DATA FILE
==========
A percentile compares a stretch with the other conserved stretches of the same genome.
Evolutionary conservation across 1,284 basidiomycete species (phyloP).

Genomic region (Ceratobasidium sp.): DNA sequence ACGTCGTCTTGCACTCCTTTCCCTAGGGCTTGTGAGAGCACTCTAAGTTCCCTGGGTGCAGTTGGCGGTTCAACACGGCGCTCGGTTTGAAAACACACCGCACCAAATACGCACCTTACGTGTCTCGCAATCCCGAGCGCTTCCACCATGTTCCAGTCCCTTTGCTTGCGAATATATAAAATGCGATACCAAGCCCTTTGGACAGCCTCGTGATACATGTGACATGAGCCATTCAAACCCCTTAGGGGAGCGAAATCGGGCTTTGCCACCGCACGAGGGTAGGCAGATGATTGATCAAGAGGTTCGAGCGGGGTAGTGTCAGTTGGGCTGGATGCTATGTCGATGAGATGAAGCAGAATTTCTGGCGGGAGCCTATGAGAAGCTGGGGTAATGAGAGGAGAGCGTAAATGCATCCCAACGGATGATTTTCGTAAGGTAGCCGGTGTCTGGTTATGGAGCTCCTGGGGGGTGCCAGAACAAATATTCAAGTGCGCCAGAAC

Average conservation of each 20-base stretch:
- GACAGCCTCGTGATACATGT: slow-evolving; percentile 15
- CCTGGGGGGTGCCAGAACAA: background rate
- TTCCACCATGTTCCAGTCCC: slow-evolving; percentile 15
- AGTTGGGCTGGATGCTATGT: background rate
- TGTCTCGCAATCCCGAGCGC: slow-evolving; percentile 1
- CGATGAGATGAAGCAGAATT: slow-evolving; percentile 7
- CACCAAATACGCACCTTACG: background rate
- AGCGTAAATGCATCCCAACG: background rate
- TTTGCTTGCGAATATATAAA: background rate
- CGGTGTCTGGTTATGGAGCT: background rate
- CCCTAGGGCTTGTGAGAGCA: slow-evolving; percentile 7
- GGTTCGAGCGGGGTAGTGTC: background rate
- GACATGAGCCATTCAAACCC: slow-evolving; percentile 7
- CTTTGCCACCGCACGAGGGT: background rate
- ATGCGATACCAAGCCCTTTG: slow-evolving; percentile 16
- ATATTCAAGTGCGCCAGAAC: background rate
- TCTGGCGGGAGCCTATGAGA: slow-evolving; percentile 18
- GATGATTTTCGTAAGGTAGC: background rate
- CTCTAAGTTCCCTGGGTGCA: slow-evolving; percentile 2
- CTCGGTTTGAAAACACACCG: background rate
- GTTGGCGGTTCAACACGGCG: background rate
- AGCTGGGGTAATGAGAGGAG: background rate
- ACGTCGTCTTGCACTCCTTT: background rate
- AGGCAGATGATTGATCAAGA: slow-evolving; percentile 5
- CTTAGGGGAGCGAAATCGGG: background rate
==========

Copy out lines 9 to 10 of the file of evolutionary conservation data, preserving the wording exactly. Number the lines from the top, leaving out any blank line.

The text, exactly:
- TGTCTCGCAATCCCGAGCGC: slow-evolving; percentile 1
- CGATGAGATGAAGCAGAATT: slow-evolving; percentile 7